Heart-Focused Breathing, And Other Ways to Unwind

As the economy drops and blood pressure rises this holiday season, it's nearly impossible not to fall into an anxious depressive spiral. Why we stress—and how to cope.

Stress overload makes us stupid. Solid research proves it. When we get overstressed, it creates a nasty chemical soup in our brains that makes it hard to pull out of the anxious depressive spiral. Most of us have been on stress overload ever since 9/11, or maybe since living by our thumbs on a BlackBerry shattered our concentration; certainly since we caught on that the government was lying to us, again, about not really being in a recession when we were hurtling toward Depression 2.0. (Never mind yelling at your mother over Christmas dinner with the entire family watching.)

So I was cheered to find the following booklet in my inbox last month: “ De-Stress Kit for the Changing Times.” It’s distributed online, free, by HeartMath, a non-profit research institute that for 20 has been studying years how stress impacts our heart, brain, and emotions.

Ideally, communicate your feelings to a group of people sharing a similar experience. Or to your family (if you can stand them).

Panic, anger, fear, blame: any one of those powerful emotions can set off a cascade of biochemical changes (1400 of them) which flood our brains. Why? Our heart rhythms become chaotic, even though we don’t feel it. But when those chaotic signals are sent from the heart to the cortex—the smart part of our brain—it scrambles, or desynchronizes, our thinking. That’s when we make stupid decisions or forget the names of our children or revert to childlike behavior.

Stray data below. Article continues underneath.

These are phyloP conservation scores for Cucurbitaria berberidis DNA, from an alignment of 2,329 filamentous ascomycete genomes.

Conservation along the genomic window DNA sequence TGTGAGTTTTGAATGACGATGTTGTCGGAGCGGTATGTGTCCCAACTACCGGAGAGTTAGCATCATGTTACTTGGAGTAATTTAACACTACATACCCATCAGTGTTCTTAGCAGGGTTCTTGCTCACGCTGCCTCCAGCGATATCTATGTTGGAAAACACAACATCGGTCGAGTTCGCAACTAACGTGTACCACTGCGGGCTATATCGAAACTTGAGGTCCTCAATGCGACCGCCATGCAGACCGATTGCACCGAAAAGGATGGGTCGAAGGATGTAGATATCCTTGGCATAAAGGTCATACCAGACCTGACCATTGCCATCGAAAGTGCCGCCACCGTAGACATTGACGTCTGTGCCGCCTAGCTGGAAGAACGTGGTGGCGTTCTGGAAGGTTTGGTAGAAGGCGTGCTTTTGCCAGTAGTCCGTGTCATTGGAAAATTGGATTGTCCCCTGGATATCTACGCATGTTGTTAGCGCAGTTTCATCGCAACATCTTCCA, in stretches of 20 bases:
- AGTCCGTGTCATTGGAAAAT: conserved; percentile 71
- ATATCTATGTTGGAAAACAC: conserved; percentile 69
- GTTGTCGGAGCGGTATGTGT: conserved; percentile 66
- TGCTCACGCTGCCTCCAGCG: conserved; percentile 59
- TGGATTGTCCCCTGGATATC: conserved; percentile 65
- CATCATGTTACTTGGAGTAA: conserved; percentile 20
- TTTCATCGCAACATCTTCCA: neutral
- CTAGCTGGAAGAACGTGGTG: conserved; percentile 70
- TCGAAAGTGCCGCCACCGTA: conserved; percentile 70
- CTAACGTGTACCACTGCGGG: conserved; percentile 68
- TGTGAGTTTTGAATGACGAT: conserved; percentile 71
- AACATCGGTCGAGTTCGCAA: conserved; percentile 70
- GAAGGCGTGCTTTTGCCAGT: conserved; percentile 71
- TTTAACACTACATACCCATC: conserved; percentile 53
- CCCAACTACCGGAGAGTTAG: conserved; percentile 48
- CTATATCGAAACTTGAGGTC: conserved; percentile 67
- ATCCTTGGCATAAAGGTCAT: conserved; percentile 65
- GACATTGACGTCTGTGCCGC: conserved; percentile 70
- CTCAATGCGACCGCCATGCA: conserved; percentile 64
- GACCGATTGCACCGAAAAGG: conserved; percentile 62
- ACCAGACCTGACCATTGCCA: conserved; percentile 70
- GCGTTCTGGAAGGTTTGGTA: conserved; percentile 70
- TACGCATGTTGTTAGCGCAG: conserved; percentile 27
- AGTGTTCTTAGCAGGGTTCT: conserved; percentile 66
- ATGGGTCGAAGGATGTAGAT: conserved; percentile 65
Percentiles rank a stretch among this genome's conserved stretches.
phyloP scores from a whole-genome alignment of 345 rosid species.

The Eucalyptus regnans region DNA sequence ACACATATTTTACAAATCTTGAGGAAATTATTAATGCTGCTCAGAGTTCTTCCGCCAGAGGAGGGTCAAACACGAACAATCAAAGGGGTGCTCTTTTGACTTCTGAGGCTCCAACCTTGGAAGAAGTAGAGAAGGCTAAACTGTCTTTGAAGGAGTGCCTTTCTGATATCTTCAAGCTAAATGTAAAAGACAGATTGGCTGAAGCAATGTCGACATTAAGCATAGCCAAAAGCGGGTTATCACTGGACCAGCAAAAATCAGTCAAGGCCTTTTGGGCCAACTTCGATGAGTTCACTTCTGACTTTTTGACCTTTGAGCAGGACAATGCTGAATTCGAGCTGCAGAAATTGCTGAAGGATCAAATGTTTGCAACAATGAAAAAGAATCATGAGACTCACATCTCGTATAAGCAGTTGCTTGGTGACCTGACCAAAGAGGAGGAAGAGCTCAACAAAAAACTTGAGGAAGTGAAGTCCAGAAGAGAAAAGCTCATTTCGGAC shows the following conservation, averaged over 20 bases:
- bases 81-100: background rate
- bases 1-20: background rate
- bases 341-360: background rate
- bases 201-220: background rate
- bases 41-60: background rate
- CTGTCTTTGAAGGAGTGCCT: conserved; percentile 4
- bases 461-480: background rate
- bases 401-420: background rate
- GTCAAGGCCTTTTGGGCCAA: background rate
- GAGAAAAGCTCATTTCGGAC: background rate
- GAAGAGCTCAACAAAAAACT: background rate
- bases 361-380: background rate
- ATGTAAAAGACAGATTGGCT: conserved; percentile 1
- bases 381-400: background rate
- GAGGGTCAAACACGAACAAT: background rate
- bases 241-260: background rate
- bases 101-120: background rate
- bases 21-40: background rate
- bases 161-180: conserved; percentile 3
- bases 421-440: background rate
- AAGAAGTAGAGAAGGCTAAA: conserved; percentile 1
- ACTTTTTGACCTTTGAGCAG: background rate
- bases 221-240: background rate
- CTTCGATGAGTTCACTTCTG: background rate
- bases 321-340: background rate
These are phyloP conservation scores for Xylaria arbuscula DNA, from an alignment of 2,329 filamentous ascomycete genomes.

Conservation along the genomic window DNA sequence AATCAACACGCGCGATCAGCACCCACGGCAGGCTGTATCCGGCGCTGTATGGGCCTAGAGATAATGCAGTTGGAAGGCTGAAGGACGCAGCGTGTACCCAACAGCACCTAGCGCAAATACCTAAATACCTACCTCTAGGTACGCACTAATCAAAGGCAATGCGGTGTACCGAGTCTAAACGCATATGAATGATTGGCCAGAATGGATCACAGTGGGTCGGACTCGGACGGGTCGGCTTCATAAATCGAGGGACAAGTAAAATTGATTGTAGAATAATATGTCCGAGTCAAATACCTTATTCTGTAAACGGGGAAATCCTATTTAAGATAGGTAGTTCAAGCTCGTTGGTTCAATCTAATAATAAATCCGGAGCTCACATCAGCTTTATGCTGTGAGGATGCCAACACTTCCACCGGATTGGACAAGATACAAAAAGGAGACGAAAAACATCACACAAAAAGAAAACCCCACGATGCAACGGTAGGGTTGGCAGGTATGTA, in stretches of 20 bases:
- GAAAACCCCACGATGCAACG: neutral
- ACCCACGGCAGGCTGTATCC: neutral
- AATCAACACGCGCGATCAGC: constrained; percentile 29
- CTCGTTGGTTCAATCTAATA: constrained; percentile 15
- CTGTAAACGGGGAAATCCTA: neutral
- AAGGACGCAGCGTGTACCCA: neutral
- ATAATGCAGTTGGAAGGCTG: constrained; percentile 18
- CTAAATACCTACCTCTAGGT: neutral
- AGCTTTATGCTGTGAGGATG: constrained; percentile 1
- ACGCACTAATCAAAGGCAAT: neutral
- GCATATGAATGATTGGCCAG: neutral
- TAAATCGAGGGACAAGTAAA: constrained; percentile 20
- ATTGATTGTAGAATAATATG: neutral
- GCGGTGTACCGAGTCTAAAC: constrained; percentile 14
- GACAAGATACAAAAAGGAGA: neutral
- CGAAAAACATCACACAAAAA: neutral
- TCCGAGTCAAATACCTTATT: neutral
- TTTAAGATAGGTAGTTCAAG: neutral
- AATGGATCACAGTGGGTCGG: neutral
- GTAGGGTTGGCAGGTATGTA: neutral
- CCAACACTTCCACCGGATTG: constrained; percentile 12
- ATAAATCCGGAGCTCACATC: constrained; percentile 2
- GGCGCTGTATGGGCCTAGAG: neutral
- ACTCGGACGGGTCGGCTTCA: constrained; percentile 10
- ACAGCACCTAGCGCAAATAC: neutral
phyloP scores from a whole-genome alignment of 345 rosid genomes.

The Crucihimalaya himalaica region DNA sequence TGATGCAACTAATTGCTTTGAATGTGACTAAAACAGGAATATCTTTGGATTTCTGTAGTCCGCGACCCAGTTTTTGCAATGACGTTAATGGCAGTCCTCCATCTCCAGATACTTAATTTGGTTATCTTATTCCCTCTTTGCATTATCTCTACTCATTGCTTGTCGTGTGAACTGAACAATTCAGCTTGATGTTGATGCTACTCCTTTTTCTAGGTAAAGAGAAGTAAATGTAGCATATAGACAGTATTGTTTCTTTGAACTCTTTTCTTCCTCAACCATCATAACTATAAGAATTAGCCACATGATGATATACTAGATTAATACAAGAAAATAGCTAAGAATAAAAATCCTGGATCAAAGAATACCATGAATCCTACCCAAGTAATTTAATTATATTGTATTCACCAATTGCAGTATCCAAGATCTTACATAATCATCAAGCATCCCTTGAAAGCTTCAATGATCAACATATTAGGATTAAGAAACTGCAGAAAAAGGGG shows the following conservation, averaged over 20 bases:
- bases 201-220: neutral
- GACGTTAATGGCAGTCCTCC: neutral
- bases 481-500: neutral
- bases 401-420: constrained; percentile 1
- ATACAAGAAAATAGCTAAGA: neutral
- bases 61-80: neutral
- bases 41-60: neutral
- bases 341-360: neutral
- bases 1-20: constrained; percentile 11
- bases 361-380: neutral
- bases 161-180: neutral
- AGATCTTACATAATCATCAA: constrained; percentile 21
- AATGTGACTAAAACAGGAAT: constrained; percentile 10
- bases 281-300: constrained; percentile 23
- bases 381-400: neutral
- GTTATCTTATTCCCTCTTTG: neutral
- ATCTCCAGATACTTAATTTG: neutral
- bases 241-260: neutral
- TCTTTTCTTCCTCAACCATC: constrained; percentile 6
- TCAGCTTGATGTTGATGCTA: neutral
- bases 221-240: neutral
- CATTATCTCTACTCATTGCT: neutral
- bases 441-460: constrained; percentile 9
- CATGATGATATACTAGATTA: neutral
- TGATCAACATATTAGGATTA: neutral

Even our What-me-worry President blubbered his way through a recent speech, protesting like a little boy that his daddy really did give Junior “unconditional love.”

HeartMath, whose research has tracked this incredibly intimate feedback loop from heart to brain, teaches simple techniques for lowering stress. In the first phase of shock over, say, your mortgage being called in or your job washed out, it’s essential to engage with others and share the fear, release the feelings, do fun things to take your mind off it. Remind yourself that we’ve been through rough times before and come out of it. Ideally, communicate your feelings to a group of people sharing a similar experience. Or to your family (if you can stand them). In laughing or crying together, instead of going into emotional gridlock, you can feel a beneficial release as your heart reopens. The collective energy helps lift your spirit.

Doc Childers, founder of HeartMath, recommends heart-focused breathing. It’s an active kind of meditation. Rather than watching your thoughts go by in a detached manner, as in mindfulness meditation, heart-focused breathing is intended to call up positive emotions (love, kindness, compassion) which can literally change your emotional state and rinse out that harmful hormonal stress cascade.

I become very disciplined about meditating at this time of year—20 minutes in the morning—to interrupt the chaotic too-much-to-do signals that would otherwise, at some point, cause me to do or say something I will regret. I concentrate on my gratitude list. It gets longer every day.

This season, our consciousness—hell, the whole global consciousness—is being challenged to make a giant psychological shift. We have to move from the unbridled pursuit of self-gain at the expense of others to recovering appreciation for what we gain by caring and sharing with one another. The longer we dwell on the negative news, the worse the conditions we create for making good decisions or for getting out of the anxious, depressive, downward spiral that threatens to engulf us and has clearly paralyzed our government officials.

Focusing on that appreciation doesn’t eliminate the problems, but it does help to offset the anxiety. My amateur prescription: find somebody else you can help. When a person says to you—“Your help really saved the day”—it actually changes you, by changing how your heart beats and at what rate. And if you give a compliment, you’ll likely get one back.

Gail Sheehy is an American writer and lecturer, most notable for her books on life and the life cycle. She is also a contributor to the magazine Vanity Fair.